Moon will send envoy to North
Moon revealed the plan to send an envoy to Pyongyang when he spoke on the phone with U.S. President Donald Trump on Thursday, according to the Blue House. The call started at 10 p.m. and lasted for 30 minutes.
Yoon Young-chan, senior presidential secretary for public affairs, said Moon appreciated Trump’s support for Korea’s successful hosting of the Winter Olympics, including visits by two U.S. delegations, led first by Vice President Mike Pence and then by the first daughter, Ivanka Trump.
Moon and Trump discussed the outcomes of the visits by the North Korean envoy and senior delegates on the sidelines of the Olympics, Yoon said. “The two leaders agreed to keep the momentum of the inter-Korean dialogue and continue their efforts to lead it to denuclearization of the Korean Peninsula.”
Moon informed Trump that he will soon send a special envoy to the North to confirm what was discussed during the North Koreans’ visits, Yoon added.
Last month, North Korean leader Kim Jong-un sent his younger sister, Kim Yo-jong, as a special envoy to the South and invited Moon for an inter-Korean summit in the North. A second delegation, led by Kim Yong-chol, also came and Kim repeatedly stress that the North is open to dialogue with the United States.
According to Yoon, the South Korean envoy will be sent as a reply to Kim Yo-jong’s visit.
The two leaders also agreed to continue their close consultation on the upcoming progress of the inter-Korean talks, Yoon said. Their last phone talk was on Feb. 2.
The White House also issued a statement on the two presidents’ talk. “President Moon briefed President Trump on developments regarding North Korea and inter-Korean talks,” the readout said.
“President Trump and President Moon noted their firm position that any dialogue with North Korea must be conducted with the explicit and unwavering goal of complete, verifiable, and irreversible denuclearization. The two leaders committed to maintain close coordination.”
It is the first time that the White House used the term, “complete, verifiable, and irreversible denuclearization,” in a statement on Trump’s phone talk with Moon. Since Moon took office in May last year, the two leaders had 11 phone calls and Washington made clear on Thursday that its precondition for sitting down with Pyongyang is the Kim regime’s willingness to give up nuclear arms programs.
Conspicuously missing in the White House readout was Moon’s plan to send a special envoy to the North.
Speculations in Seoul grew on Friday about who would be Moon’s special envoy and when he or she will travel to the North.
“The North knows that we are sending a special envoy,” a senior Blue House official said. “I believe it was discussed roughly last time [during Kim Yong-chol’s visit].”
When Kim visited the South to attend the closing ceremony of the Winter Olympics, Moon met with him on Feb. 25 and pushed for a North-U.S. dialogue and a roadmap for the North’s denuclearization. “We have to listen to what the North wants to say,” the official said. “There are things we want to confirm, such as the improvement of the inter-Korean relations and the North-U.S. talks. By sending the envoy, we can see how strong the North’s intentions are.”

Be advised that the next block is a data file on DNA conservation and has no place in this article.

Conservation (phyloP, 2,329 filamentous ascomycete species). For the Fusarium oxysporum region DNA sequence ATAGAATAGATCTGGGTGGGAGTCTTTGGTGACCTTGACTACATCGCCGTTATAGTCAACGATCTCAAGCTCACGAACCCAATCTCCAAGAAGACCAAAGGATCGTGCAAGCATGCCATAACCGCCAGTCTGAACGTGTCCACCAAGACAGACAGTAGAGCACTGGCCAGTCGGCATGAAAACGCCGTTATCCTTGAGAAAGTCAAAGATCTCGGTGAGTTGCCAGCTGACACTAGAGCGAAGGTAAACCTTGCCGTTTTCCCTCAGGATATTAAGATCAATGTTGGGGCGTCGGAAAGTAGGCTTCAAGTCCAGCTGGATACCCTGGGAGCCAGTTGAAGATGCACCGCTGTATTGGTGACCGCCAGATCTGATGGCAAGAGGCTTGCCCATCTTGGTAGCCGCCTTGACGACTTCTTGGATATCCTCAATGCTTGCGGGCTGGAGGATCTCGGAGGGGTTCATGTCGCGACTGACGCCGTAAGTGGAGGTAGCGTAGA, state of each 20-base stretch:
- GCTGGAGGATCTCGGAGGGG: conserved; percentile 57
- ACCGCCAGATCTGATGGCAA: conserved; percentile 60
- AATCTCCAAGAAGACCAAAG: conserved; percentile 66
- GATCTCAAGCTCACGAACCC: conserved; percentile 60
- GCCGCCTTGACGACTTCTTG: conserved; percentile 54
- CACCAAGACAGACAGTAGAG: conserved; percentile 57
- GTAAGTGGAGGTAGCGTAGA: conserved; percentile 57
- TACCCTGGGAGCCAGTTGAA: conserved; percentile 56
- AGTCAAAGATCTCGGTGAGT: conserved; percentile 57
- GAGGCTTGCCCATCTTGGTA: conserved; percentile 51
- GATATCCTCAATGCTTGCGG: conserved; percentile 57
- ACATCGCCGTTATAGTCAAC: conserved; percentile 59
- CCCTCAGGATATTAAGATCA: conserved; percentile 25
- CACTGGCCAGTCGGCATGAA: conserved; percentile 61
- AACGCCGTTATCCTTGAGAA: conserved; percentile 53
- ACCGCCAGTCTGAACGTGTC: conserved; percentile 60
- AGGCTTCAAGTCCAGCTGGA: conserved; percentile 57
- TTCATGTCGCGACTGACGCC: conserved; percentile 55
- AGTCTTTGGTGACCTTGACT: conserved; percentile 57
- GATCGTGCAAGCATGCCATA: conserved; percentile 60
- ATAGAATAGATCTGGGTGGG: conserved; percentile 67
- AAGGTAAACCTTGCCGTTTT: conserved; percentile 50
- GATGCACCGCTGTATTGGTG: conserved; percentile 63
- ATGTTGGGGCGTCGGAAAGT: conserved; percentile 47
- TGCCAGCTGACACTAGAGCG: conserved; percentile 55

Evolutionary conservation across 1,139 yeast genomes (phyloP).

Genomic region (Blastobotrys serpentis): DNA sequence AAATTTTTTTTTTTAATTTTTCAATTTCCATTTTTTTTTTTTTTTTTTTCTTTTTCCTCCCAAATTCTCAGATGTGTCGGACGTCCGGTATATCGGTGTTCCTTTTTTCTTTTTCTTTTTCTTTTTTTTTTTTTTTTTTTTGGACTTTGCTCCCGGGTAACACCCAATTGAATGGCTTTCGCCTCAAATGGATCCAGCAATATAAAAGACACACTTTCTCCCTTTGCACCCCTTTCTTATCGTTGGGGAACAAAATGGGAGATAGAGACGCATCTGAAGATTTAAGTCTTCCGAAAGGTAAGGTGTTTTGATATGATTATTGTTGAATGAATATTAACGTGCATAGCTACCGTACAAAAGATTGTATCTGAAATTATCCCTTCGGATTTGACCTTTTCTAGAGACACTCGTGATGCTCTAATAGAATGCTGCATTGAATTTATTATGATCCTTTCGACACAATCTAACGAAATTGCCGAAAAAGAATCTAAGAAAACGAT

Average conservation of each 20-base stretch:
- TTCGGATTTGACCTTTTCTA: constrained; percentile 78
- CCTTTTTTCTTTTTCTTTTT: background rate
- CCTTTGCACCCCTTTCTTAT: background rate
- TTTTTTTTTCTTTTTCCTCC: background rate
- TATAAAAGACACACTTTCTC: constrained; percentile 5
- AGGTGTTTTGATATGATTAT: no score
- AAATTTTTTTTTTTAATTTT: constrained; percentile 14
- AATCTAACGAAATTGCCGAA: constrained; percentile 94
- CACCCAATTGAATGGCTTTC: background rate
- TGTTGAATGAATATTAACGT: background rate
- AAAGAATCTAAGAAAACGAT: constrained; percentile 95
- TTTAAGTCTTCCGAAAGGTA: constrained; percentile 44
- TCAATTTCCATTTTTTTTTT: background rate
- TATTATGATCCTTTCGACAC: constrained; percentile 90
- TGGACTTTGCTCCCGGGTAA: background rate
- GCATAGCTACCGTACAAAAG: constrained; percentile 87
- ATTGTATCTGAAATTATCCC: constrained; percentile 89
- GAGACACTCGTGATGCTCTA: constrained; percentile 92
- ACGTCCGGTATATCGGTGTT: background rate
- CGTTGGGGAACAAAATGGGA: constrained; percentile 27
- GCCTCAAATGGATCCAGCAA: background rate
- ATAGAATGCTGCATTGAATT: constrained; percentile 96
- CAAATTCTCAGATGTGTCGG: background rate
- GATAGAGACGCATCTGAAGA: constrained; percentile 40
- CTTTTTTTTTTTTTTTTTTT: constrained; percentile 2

Because the Blue House said the special envoy will make a trip as a reply to the North Korean envoy Kim Yo-jong’s visit, Moon is expected to send one of the four top officials who had met with her during her stay.
The high-level North Korean delegation for the opening ceremony of the Olympics was led by Kim Yong-nam, the country’s nominal head. In addition to the North Korean leader’s sister, Ri Son-gwon, chairman of the Committee of the Peaceful Reunification of Korea and other officials were on the delegation.
Presidential Chief of Staff Im Jong-seok, Unification Minister Cho Myoung-gyon, National Security Office Chief Chung Eui-yong and National Intelligence Service (NIS) Director Suh Hoon have all met with Kim Yo-jong when Moon hosted a luncheon at the Blue House for her.
In the two previous inter-Korean summits in 2000 and 2007, special envoys to the North were top officials with influence on North Korea affairs who had experiences in contacting Pyongyang officials. During the Kim Dae-jung administration, Park Jie-won, then culture minister, and Lim Dong-won, then NIS director, were dispatched as special envoys to arrange the historic summit.
During the Roh administration, then Unification Minister Chung Dong-young and then NIS chief Kim Man-bok served as special envoys to negotiate the 2007 summit.
There is also speculation that the Blue House will announce its special envoy as early as this weekend, and dispatch him or her next week. “The president wants to send the envoy as soon as possible,” a key presidential aide said. The PyeongChang Winter Paralympics take place from March 9 to 18, and the South-U.S. joint military exercises have been delayed until after its closing. Moon is also expected to have an overseas trip at the end of this month.
Meanwhile, the conservative opposition parties said Friday that it is unacceptable for Suh to be sent as the special envoy. “It is inappropriate for the NIS to arrange an inter-Korean summit,” said Rep. Choung Tae-ok, spokesman of the Liberty Korea Party. “The NIS is supposed to catch spies, but there has been a wrong practice from the past that the NIS had arranged inter-Korean talks. The government must not commit the same error and allow the Unification and Foreign Ministries to oversee the process.”
Rep. Ha Tae-keung of the Bareun Party also said it is necessary for Seoul to send an envoy to Pyongyang, but that Suh is unfit to serve the job.
“The NIS director is in charge of the mission to change the North Korean regime and secret operations against the North,” Ha said. “The people’s dignity will be hurt greatly if he will meet Kim Jong-un and bow his head.”
BY SER MYO-JA [email@example.com]
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